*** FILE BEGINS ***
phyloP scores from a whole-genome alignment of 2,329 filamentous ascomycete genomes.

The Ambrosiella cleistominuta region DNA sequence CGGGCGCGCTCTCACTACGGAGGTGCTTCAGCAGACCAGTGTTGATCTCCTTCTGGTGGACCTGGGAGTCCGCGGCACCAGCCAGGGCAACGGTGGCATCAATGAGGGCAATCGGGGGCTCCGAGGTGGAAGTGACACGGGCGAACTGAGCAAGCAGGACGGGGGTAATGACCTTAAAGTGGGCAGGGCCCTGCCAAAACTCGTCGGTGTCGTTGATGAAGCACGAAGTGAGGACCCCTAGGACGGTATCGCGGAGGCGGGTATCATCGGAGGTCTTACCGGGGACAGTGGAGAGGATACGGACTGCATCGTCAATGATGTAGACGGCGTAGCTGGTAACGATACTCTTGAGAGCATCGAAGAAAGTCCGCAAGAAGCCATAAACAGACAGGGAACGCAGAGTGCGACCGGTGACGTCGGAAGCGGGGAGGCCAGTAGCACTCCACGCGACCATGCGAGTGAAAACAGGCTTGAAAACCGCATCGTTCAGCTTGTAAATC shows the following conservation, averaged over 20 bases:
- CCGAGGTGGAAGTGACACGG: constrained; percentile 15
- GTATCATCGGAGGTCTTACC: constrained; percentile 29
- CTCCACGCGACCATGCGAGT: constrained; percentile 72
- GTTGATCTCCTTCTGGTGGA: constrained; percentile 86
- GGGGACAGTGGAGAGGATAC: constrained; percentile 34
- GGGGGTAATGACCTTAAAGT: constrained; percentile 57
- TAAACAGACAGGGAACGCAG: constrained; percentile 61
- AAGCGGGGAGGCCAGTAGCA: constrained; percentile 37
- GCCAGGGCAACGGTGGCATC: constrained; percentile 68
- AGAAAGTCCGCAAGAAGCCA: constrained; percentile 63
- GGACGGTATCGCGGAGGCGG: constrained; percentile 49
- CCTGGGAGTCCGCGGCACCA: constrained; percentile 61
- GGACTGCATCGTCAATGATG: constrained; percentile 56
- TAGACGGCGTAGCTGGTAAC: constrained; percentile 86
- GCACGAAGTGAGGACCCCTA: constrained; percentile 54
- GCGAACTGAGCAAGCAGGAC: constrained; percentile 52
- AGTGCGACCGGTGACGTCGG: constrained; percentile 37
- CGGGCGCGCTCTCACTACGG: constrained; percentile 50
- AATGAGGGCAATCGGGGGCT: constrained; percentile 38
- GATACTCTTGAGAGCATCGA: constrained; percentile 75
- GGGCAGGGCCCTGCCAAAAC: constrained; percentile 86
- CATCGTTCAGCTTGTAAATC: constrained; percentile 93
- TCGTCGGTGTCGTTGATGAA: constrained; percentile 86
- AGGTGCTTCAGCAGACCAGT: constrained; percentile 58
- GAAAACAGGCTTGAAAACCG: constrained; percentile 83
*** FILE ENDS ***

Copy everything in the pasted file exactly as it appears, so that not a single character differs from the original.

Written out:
phyloP scores from a whole-genome alignment of 2,329 filamentous ascomycete genomes.

The Ambrosiella cleistominuta region DNA sequence CGGGCGCGCTCTCACTACGGAGGTGCTTCAGCAGACCAGTGTTGATCTCCTTCTGGTGGACCTGGGAGTCCGCGGCACCAGCCAGGGCAACGGTGGCATCAATGAGGGCAATCGGGGGCTCCGAGGTGGAAGTGACACGGGCGAACTGAGCAAGCAGGACGGGGGTAATGACCTTAAAGTGGGCAGGGCCCTGCCAAAACTCGTCGGTGTCGTTGATGAAGCACGAAGTGAGGACCCCTAGGACGGTATCGCGGAGGCGGGTATCATCGGAGGTCTTACCGGGGACAGTGGAGAGGATACGGACTGCATCGTCAATGATGTAGACGGCGTAGCTGGTAACGATACTCTTGAGAGCATCGAAGAAAGTCCGCAAGAAGCCATAAACAGACAGGGAACGCAGAGTGCGACCGGTGACGTCGGAAGCGGGGAGGCCAGTAGCACTCCACGCGACCATGCGAGTGAAAACAGGCTTGAAAACCGCATCGTTCAGCTTGTAAATC shows the following conservation, averaged over 20 bases:
- CCGAGGTGGAAGTGACACGG: constrained; percentile 15
- GTATCATCGGAGGTCTTACC: constrained; percentile 29
- CTCCACGCGACCATGCGAGT: constrained; percentile 72
- GTTGATCTCCTTCTGGTGGA: constrained; percentile 86
- GGGGACAGTGGAGAGGATAC: constrained; percentile 34
- GGGGGTAATGACCTTAAAGT: constrained; percentile 57
- TAAACAGACAGGGAACGCAG: constrained; percentile 61
- AAGCGGGGAGGCCAGTAGCA: constrained; percentile 37
- GCCAGGGCAACGGTGGCATC: constrained; percentile 68
- AGAAAGTCCGCAAGAAGCCA: constrained; percentile 63
- GGACGGTATCGCGGAGGCGG: constrained; percentile 49
- CCTGGGAGTCCGCGGCACCA: constrained; percentile 61
- GGACTGCATCGTCAATGATG: constrained; percentile 56
- TAGACGGCGTAGCTGGTAAC: constrained; percentile 86
- GCACGAAGTGAGGACCCCTA: constrained; percentile 54
- GCGAACTGAGCAAGCAGGAC: constrained; percentile 52
- AGTGCGACCGGTGACGTCGG: constrained; percentile 37
- CGGGCGCGCTCTCACTACGG: constrained; percentile 50
- AATGAGGGCAATCGGGGGCT: constrained; percentile 38
- GATACTCTTGAGAGCATCGA: constrained; percentile 75
- GGGCAGGGCCCTGCCAAAAC: constrained; percentile 86
- CATCGTTCAGCTTGTAAATC: constrained; percentile 93
- TCGTCGGTGTCGTTGATGAA: constrained; percentile 86
- AGGTGCTTCAGCAGACCAGT: constrained; percentile 58
- GAAAACAGGCTTGAAAACCG: constrained; percentile 83